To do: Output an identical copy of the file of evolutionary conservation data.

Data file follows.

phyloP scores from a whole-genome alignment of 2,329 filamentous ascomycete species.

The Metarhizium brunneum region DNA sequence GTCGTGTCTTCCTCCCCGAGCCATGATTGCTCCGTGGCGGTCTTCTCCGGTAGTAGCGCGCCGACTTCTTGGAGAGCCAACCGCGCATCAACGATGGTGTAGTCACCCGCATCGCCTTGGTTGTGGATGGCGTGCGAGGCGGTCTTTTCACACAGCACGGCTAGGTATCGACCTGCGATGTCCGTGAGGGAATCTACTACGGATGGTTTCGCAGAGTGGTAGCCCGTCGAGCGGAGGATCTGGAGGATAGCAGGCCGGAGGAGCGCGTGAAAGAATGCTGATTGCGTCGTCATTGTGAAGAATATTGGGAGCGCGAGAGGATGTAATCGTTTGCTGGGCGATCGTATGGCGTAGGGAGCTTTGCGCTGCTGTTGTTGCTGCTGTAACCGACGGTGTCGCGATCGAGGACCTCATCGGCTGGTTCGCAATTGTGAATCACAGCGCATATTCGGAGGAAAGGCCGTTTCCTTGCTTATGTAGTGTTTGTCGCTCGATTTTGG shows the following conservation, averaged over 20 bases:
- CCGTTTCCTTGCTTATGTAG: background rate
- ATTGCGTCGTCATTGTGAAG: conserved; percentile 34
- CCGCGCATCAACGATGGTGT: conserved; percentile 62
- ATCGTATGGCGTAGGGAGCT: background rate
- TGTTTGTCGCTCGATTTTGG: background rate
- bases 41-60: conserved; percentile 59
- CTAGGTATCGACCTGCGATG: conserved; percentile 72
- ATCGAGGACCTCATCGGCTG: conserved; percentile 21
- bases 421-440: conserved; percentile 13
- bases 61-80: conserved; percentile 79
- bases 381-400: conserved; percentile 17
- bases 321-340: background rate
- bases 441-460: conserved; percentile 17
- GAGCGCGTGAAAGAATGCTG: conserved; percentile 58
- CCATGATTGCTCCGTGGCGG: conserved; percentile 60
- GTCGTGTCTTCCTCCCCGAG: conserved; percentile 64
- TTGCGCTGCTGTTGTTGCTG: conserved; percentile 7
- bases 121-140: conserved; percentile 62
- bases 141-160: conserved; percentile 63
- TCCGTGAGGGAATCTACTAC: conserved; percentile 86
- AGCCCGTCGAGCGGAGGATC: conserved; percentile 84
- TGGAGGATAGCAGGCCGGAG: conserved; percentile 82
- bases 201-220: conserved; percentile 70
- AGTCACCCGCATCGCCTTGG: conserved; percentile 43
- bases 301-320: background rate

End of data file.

phyloP scores from a whole-genome alignment of 2,329 filamentous ascomycete species.

The Metarhizium brunneum region DNA sequence GTCGTGTCTTCCTCCCCGAGCCATGATTGCTCCGTGGCGGTCTTCTCCGGTAGTAGCGCGCCGACTTCTTGGAGAGCCAACCGCGCATCAACGATGGTGTAGTCACCCGCATCGCCTTGGTTGTGGATGGCGTGCGAGGCGGTCTTTTCACACAGCACGGCTAGGTATCGACCTGCGATGTCCGTGAGGGAATCTACTACGGATGGTTTCGCAGAGTGGTAGCCCGTCGAGCGGAGGATCTGGAGGATAGCAGGCCGGAGGAGCGCGTGAAAGAATGCTGATTGCGTCGTCATTGTGAAGAATATTGGGAGCGCGAGAGGATGTAATCGTTTGCTGGGCGATCGTATGGCGTAGGGAGCTTTGCGCTGCTGTTGTTGCTGCTGTAACCGACGGTGTCGCGATCGAGGACCTCATCGGCTGGTTCGCAATTGTGAATCACAGCGCATATTCGGAGGAAAGGCCGTTTCCTTGCTTATGTAGTGTTTGTCGCTCGATTTTGG shows the following conservation, averaged over 20 bases:
- CCGTTTCCTTGCTTATGTAG: background rate
- ATTGCGTCGTCATTGTGAAG: conserved; percentile 34
- CCGCGCATCAACGATGGTGT: conserved; percentile 62
- ATCGTATGGCGTAGGGAGCT: background rate
- TGTTTGTCGCTCGATTTTGG: background rate
- bases 41-60: conserved; percentile 59
- CTAGGTATCGACCTGCGATG: conserved; percentile 72
- ATCGAGGACCTCATCGGCTG: conserved; percentile 21
- bases 421-440: conserved; percentile 13
- bases 61-80: conserved; percentile 79
- bases 381-400: conserved; percentile 17
- bases 321-340: background rate
- bases 441-460: conserved; percentile 17
- GAGCGCGTGAAAGAATGCTG: conserved; percentile 58
- CCATGATTGCTCCGTGGCGG: conserved; percentile 60
- GTCGTGTCTTCCTCCCCGAG: conserved; percentile 64
- TTGCGCTGCTGTTGTTGCTG: conserved; percentile 7
- bases 121-140: conserved; percentile 62
- bases 141-160: conserved; percentile 63
- TCCGTGAGGGAATCTACTAC: conserved; percentile 86
- AGCCCGTCGAGCGGAGGATC: conserved; percentile 84
- TGGAGGATAGCAGGCCGGAG: conserved; percentile 82
- bases 201-220: conserved; percentile 70
- AGTCACCCGCATCGCCTTGG: conserved; percentile 43
- bases 301-320: background rate